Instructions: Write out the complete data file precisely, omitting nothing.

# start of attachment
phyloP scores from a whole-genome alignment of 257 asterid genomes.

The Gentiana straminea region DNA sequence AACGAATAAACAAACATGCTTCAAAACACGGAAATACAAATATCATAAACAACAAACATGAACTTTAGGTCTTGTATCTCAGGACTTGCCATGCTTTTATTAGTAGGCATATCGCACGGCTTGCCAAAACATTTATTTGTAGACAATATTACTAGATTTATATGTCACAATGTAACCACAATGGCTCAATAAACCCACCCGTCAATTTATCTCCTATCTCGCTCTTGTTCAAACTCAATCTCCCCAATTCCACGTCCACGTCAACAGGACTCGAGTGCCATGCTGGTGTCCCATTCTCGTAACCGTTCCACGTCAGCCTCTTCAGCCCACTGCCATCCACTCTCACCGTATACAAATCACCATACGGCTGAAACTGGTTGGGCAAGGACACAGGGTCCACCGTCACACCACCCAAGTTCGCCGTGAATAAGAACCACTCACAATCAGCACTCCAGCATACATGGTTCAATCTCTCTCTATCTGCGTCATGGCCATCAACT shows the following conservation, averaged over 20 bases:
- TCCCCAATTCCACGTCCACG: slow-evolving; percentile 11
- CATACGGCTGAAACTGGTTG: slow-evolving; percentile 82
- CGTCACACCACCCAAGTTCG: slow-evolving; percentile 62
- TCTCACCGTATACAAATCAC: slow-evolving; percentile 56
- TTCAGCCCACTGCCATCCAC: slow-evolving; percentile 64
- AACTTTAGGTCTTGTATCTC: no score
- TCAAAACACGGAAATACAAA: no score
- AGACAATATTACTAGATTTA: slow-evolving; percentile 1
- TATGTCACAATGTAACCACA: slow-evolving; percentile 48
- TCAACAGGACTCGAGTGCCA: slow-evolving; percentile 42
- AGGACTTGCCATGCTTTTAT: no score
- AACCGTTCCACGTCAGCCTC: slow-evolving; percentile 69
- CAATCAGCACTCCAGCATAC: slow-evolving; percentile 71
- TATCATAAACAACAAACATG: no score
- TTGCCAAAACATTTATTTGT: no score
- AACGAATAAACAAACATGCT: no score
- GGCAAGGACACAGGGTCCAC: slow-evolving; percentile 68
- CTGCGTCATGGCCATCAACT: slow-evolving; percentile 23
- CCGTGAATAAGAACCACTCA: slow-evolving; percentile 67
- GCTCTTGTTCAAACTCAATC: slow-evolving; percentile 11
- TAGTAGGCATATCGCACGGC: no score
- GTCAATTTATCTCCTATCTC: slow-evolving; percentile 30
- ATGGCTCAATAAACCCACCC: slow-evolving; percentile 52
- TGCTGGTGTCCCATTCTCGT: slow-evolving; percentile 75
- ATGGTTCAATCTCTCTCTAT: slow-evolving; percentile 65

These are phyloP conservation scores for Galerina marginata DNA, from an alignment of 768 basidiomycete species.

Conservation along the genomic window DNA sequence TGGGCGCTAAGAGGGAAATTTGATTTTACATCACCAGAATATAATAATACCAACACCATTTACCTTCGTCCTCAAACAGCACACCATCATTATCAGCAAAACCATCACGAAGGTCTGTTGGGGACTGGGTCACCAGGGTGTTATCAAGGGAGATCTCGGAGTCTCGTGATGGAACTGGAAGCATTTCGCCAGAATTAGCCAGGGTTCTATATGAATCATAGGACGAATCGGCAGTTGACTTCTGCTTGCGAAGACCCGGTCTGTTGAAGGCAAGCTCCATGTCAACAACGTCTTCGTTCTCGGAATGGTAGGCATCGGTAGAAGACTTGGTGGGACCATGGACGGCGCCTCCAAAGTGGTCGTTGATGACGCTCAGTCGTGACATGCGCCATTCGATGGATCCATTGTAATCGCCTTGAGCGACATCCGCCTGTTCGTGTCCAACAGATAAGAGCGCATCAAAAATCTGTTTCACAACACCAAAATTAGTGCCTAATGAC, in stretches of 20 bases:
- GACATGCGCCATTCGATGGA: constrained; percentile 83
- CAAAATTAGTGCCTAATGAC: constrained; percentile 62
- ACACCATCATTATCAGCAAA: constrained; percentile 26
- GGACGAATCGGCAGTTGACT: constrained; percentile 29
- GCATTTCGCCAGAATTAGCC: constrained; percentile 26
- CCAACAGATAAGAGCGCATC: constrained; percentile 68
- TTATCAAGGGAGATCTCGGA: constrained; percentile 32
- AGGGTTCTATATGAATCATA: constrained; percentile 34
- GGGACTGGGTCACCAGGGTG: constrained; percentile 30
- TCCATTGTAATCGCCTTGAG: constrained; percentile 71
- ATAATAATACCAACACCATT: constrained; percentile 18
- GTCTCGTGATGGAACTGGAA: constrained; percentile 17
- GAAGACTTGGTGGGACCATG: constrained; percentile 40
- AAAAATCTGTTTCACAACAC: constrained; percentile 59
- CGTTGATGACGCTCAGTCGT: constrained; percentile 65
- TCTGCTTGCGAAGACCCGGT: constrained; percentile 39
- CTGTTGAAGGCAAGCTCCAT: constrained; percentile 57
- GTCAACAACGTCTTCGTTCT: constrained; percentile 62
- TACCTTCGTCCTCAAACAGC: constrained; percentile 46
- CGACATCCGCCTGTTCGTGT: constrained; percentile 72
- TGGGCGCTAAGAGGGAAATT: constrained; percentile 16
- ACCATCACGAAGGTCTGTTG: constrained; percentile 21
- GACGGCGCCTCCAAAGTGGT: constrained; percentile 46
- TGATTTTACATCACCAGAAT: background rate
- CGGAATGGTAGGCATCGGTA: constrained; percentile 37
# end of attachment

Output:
phyloP scores from a whole-genome alignment of 257 asterid genomes.

The Gentiana straminea region DNA sequence AACGAATAAACAAACATGCTTCAAAACACGGAAATACAAATATCATAAACAACAAACATGAACTTTAGGTCTTGTATCTCAGGACTTGCCATGCTTTTATTAGTAGGCATATCGCACGGCTTGCCAAAACATTTATTTGTAGACAATATTACTAGATTTATATGTCACAATGTAACCACAATGGCTCAATAAACCCACCCGTCAATTTATCTCCTATCTCGCTCTTGTTCAAACTCAATCTCCCCAATTCCACGTCCACGTCAACAGGACTCGAGTGCCATGCTGGTGTCCCATTCTCGTAACCGTTCCACGTCAGCCTCTTCAGCCCACTGCCATCCACTCTCACCGTATACAAATCACCATACGGCTGAAACTGGTTGGGCAAGGACACAGGGTCCACCGTCACACCACCCAAGTTCGCCGTGAATAAGAACCACTCACAATCAGCACTCCAGCATACATGGTTCAATCTCTCTCTATCTGCGTCATGGCCATCAACT shows the following conservation, averaged over 20 bases:
- TCCCCAATTCCACGTCCACG: slow-evolving; percentile 11
- CATACGGCTGAAACTGGTTG: slow-evolving; percentile 82
- CGTCACACCACCCAAGTTCG: slow-evolving; percentile 62
- TCTCACCGTATACAAATCAC: slow-evolving; percentile 56
- TTCAGCCCACTGCCATCCAC: slow-evolving; percentile 64
- AACTTTAGGTCTTGTATCTC: no score
- TCAAAACACGGAAATACAAA: no score
- AGACAATATTACTAGATTTA: slow-evolving; percentile 1
- TATGTCACAATGTAACCACA: slow-evolving; percentile 48
- TCAACAGGACTCGAGTGCCA: slow-evolving; percentile 42
- AGGACTTGCCATGCTTTTAT: no score
- AACCGTTCCACGTCAGCCTC: slow-evolving; percentile 69
- CAATCAGCACTCCAGCATAC: slow-evolving; percentile 71
- TATCATAAACAACAAACATG: no score
- TTGCCAAAACATTTATTTGT: no score
- AACGAATAAACAAACATGCT: no score
- GGCAAGGACACAGGGTCCAC: slow-evolving; percentile 68
- CTGCGTCATGGCCATCAACT: slow-evolving; percentile 23
- CCGTGAATAAGAACCACTCA: slow-evolving; percentile 67
- GCTCTTGTTCAAACTCAATC: slow-evolving; percentile 11
- TAGTAGGCATATCGCACGGC: no score
- GTCAATTTATCTCCTATCTC: slow-evolving; percentile 30
- ATGGCTCAATAAACCCACCC: slow-evolving; percentile 52
- TGCTGGTGTCCCATTCTCGT: slow-evolving; percentile 75
- ATGGTTCAATCTCTCTCTAT: slow-evolving; percentile 65

These are phyloP conservation scores for Galerina marginata DNA, from an alignment of 768 basidiomycete species.

Conservation along the genomic window DNA sequence TGGGCGCTAAGAGGGAAATTTGATTTTACATCACCAGAATATAATAATACCAACACCATTTACCTTCGTCCTCAAACAGCACACCATCATTATCAGCAAAACCATCACGAAGGTCTGTTGGGGACTGGGTCACCAGGGTGTTATCAAGGGAGATCTCGGAGTCTCGTGATGGAACTGGAAGCATTTCGCCAGAATTAGCCAGGGTTCTATATGAATCATAGGACGAATCGGCAGTTGACTTCTGCTTGCGAAGACCCGGTCTGTTGAAGGCAAGCTCCATGTCAACAACGTCTTCGTTCTCGGAATGGTAGGCATCGGTAGAAGACTTGGTGGGACCATGGACGGCGCCTCCAAAGTGGTCGTTGATGACGCTCAGTCGTGACATGCGCCATTCGATGGATCCATTGTAATCGCCTTGAGCGACATCCGCCTGTTCGTGTCCAACAGATAAGAGCGCATCAAAAATCTGTTTCACAACACCAAAATTAGTGCCTAATGAC, in stretches of 20 bases:
- GACATGCGCCATTCGATGGA: constrained; percentile 83
- CAAAATTAGTGCCTAATGAC: constrained; percentile 62
- ACACCATCATTATCAGCAAA: constrained; percentile 26
- GGACGAATCGGCAGTTGACT: constrained; percentile 29
- GCATTTCGCCAGAATTAGCC: constrained; percentile 26
- CCAACAGATAAGAGCGCATC: constrained; percentile 68
- TTATCAAGGGAGATCTCGGA: constrained; percentile 32
- AGGGTTCTATATGAATCATA: constrained; percentile 34
- GGGACTGGGTCACCAGGGTG: constrained; percentile 30
- TCCATTGTAATCGCCTTGAG: constrained; percentile 71
- ATAATAATACCAACACCATT: constrained; percentile 18
- GTCTCGTGATGGAACTGGAA: constrained; percentile 17
- GAAGACTTGGTGGGACCATG: constrained; percentile 40
- AAAAATCTGTTTCACAACAC: constrained; percentile 59
- CGTTGATGACGCTCAGTCGT: constrained; percentile 65
- TCTGCTTGCGAAGACCCGGT: constrained; percentile 39
- CTGTTGAAGGCAAGCTCCAT: constrained; percentile 57
- GTCAACAACGTCTTCGTTCT: constrained; percentile 62
- TACCTTCGTCCTCAAACAGC: constrained; percentile 46
- CGACATCCGCCTGTTCGTGT: constrained; percentile 72
- TGGGCGCTAAGAGGGAAATT: constrained; percentile 16
- ACCATCACGAAGGTCTGTTG: constrained; percentile 21
- GACGGCGCCTCCAAAGTGGT: constrained; percentile 46
- TGATTTTACATCACCAGAAT: background rate
- CGGAATGGTAGGCATCGGTA: constrained; percentile 37